The Cost Of Living In America, 1800—1980

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In the early 1890’s a severe economic downturn caused prices to fall to an all-time low. Agitation for inflating the money supply increased, and the presidential election of 1896 was fought on the issue of coining silver. The Republicans stood behind “sound money” based only on gold, while the Democratic nominee, William Jennings Bryan, championed silver’s unlimited coinage.

It is one of the ironies of American history that the Republican William McKinley’s victory in 1896 was followed by a general increase in prices. New discoveries of gold, and of more efficient ways of refining it, and the return of good times were responsible. The rise was modest, however, until the outbreak of war in Europe in 1914 greatly increased demand for American products. After the United States entered the war, government deficit spending added to the inflationary pressure. Prices soared. But as had been the case after earlier conflicts, the price level dropped sharply. During most of the 1920’s conservative monetary and fiscal policies kept the price level steady while the economy boomed.

Then came the Great Depression. The steep decline of the early 1930’s was made still more precipitous by the repeated efforts of the government to balance the federal budget. The apparently commonsensical theory that in hard times the government should tighten its belt and economize in every way possible died hard.

Although Franklin Roosevelt was accused by his opponents of being a reckless spender of public funds, he was almost as eager to balance the budget as his conservative foes. When economic conditions improved in 1936 and early 1937, he cut federal spending, and the nation fell back into the recession of 1937—38.

1938—1980

World War II ended the Great Depression as once again European demand for American products brought hectic economic expansion and rising prices. After Pearl Harbor few thought about balancing the federal budget. And during the years of all-out war production, price and wage controls kept inflation more or less in check.

This wartime experience demonstrated the effectiveness of the policies that John Maynard Keynes had advocated during the Great Depression. Keynes insisted that governments could prevent depressions by lowering interest rates while spending more money than they took in. Easy money and unbalanced budgets stimulated national economies, he said. Prices went up when Keynesian policies were employed but their author argued in How to Pay for the War that inflation could again be restrained after the economy picked up by reversing the monetary and fiscal policies used to end the slump. High interest rates and budgets that showed surpluses would brake a booming economy and stop prices from rising.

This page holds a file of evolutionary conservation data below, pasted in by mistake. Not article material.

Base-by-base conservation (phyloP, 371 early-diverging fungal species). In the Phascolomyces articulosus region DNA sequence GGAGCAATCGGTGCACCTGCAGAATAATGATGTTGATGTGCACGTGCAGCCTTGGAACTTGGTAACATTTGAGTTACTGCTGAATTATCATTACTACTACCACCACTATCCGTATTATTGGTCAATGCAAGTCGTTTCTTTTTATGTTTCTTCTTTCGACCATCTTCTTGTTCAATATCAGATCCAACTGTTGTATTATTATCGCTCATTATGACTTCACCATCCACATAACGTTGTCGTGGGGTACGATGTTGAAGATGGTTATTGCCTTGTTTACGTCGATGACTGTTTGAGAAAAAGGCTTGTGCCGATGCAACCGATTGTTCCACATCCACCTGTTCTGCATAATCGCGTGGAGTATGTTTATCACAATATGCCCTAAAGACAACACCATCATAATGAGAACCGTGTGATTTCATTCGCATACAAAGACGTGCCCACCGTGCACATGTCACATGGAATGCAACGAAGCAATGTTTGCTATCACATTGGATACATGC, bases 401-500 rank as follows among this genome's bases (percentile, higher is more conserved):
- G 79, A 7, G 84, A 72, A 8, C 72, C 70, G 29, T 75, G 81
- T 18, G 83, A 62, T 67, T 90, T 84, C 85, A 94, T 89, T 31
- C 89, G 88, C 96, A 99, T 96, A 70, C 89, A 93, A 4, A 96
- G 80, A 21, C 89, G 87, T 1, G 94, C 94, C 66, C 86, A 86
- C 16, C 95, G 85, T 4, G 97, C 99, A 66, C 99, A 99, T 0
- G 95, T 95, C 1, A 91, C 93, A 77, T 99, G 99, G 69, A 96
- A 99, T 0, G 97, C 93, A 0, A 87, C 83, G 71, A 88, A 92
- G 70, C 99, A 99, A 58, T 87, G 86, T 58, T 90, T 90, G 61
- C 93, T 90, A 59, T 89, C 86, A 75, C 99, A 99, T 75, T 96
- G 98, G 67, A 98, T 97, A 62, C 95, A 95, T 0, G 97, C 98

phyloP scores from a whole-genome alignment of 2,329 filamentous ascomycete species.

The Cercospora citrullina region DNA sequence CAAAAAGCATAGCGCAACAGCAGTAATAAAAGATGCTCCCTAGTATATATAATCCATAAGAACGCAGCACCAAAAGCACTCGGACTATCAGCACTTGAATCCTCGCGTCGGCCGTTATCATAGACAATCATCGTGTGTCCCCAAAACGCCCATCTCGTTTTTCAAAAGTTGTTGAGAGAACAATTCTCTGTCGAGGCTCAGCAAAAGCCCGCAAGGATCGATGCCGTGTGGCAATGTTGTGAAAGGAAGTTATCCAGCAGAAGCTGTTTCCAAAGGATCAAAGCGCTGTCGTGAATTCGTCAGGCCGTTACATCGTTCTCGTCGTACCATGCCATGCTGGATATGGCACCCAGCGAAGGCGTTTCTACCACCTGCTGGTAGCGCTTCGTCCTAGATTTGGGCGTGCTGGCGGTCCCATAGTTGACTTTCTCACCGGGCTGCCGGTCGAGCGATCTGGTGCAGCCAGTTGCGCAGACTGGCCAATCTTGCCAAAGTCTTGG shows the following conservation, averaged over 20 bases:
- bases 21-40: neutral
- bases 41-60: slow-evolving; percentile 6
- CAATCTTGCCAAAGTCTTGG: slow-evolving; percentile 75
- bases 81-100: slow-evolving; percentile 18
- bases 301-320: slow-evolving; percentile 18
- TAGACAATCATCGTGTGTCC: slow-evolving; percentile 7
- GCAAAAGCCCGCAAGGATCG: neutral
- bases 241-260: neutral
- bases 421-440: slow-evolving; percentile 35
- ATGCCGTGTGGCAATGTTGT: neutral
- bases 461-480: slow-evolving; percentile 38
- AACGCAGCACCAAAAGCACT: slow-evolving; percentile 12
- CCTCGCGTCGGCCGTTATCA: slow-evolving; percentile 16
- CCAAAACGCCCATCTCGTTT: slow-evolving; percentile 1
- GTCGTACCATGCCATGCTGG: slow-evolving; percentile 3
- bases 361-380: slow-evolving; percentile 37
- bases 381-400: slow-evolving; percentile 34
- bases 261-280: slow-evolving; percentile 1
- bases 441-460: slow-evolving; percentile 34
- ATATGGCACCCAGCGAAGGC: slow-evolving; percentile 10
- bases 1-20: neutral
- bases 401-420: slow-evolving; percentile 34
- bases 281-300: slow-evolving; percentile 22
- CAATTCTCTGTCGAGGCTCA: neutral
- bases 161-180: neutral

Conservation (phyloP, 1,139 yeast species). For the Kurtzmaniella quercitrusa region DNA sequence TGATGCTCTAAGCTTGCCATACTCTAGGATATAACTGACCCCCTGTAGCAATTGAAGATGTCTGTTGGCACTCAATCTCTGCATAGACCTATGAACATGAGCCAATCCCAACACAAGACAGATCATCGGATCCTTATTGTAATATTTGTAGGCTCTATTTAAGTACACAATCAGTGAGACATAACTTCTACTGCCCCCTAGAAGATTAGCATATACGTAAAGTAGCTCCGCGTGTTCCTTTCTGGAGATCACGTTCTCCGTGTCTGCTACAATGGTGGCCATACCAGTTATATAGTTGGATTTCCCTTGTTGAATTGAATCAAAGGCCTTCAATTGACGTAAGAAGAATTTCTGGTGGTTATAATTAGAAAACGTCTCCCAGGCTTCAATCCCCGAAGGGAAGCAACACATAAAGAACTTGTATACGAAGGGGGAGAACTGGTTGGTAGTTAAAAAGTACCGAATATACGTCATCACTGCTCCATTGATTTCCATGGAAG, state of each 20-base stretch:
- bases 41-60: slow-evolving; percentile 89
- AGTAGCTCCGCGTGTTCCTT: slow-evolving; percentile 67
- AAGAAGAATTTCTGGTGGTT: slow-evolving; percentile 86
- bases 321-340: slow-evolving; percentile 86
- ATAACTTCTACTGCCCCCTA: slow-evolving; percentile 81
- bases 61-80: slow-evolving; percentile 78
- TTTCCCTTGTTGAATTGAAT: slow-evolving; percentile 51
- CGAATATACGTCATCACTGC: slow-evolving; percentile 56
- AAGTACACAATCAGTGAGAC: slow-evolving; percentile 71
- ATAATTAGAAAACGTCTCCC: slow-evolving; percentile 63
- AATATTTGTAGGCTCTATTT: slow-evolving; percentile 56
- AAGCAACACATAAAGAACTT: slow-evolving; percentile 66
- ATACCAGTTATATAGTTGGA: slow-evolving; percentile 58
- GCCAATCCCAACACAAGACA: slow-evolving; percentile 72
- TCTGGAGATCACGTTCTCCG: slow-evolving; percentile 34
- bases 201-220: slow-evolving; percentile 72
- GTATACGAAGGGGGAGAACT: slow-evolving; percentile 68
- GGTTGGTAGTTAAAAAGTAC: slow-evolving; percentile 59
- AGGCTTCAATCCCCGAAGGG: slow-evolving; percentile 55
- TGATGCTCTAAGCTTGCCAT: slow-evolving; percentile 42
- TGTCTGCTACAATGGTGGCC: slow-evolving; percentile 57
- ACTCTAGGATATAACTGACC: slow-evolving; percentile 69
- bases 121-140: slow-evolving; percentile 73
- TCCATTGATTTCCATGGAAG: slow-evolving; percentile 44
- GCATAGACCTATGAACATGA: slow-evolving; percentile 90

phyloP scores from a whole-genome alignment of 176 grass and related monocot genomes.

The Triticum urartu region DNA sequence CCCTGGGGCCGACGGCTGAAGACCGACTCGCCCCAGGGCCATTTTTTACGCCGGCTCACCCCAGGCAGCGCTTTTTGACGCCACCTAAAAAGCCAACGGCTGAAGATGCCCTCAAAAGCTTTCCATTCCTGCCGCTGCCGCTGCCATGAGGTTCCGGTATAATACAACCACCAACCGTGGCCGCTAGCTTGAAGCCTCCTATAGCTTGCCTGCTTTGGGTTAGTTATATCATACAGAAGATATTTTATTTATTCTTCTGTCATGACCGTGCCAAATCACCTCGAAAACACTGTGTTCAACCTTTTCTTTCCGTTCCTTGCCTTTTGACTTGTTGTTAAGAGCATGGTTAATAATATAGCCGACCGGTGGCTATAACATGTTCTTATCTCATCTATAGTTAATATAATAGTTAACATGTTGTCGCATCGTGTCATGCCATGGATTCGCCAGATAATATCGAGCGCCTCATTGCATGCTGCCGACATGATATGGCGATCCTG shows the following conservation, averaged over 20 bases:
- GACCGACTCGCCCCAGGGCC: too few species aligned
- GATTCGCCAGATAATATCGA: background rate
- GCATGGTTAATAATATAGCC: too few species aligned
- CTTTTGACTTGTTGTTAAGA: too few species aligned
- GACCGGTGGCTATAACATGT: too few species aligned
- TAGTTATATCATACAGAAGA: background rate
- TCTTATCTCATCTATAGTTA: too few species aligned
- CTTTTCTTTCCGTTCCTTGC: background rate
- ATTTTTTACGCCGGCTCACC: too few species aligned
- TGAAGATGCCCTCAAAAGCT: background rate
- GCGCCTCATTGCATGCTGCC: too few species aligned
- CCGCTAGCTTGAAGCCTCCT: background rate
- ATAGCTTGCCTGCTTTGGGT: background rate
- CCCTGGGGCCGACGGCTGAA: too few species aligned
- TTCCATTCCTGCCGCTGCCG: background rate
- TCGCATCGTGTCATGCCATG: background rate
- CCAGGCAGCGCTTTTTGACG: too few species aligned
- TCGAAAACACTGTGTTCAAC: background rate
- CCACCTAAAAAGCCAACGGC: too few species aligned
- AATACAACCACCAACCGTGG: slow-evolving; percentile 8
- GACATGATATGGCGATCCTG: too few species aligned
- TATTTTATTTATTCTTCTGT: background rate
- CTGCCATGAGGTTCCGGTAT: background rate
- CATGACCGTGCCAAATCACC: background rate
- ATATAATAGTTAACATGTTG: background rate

When the fighting ended, the United States—like most other industrial nations—based its economic policies on Keynes’s ideas. In large part because of this there was no postwar depression in America. Prices rose at first but leveled off by the late 1940’s.

The Korean War forced the government to resume heavy spending. The result was alarming inflation. Critics began to point out that prices had been going up continuously since the 1938 recession and were currently at an all-time high. “The inflation of 1939-51,” one economist wrote, “is one of the greatest, if not the greatest, in the history of the world.” Still, the advance slowed during the Eisenhower years, and by the mid-1950’s economists worried more about high unemployment and slow economic growth than about the “creeping” inflation that continued its upward course.

John F. Kennedy made effective use of the slow-growth issue in his 1960 presidential campaign. His proposal for deliberately unbalancing the budget by cutting taxes in order to stimulate the economy—not enacted until after his assassination—seemed again to prove the power of Keynesian techniques.

Once more, however, war, this time in Vietnam, upset the balance. President Lyndon Johnson refused to ask Congress for a big tax increase to help pay the bill, thereby ensuring heavy budget deficits.

As the graph shows, prices have risen without interruption and at an unprecedented rate ever since 1965. There seems to be very little that can be done to stop them; even the most optimistic experts talk only of keeping the price rise below 10 per cent a year—an inflationary rate which before Vietnam would have been considered “runaway.”

Can such inflation continue indefinitely? Has the law of gravity been repealed so far as the price of goods and services is concerned? Time will no doubt tell. But a look at the past record from the dizzy heights of the 1980 Cost of Living Index is not reassuring.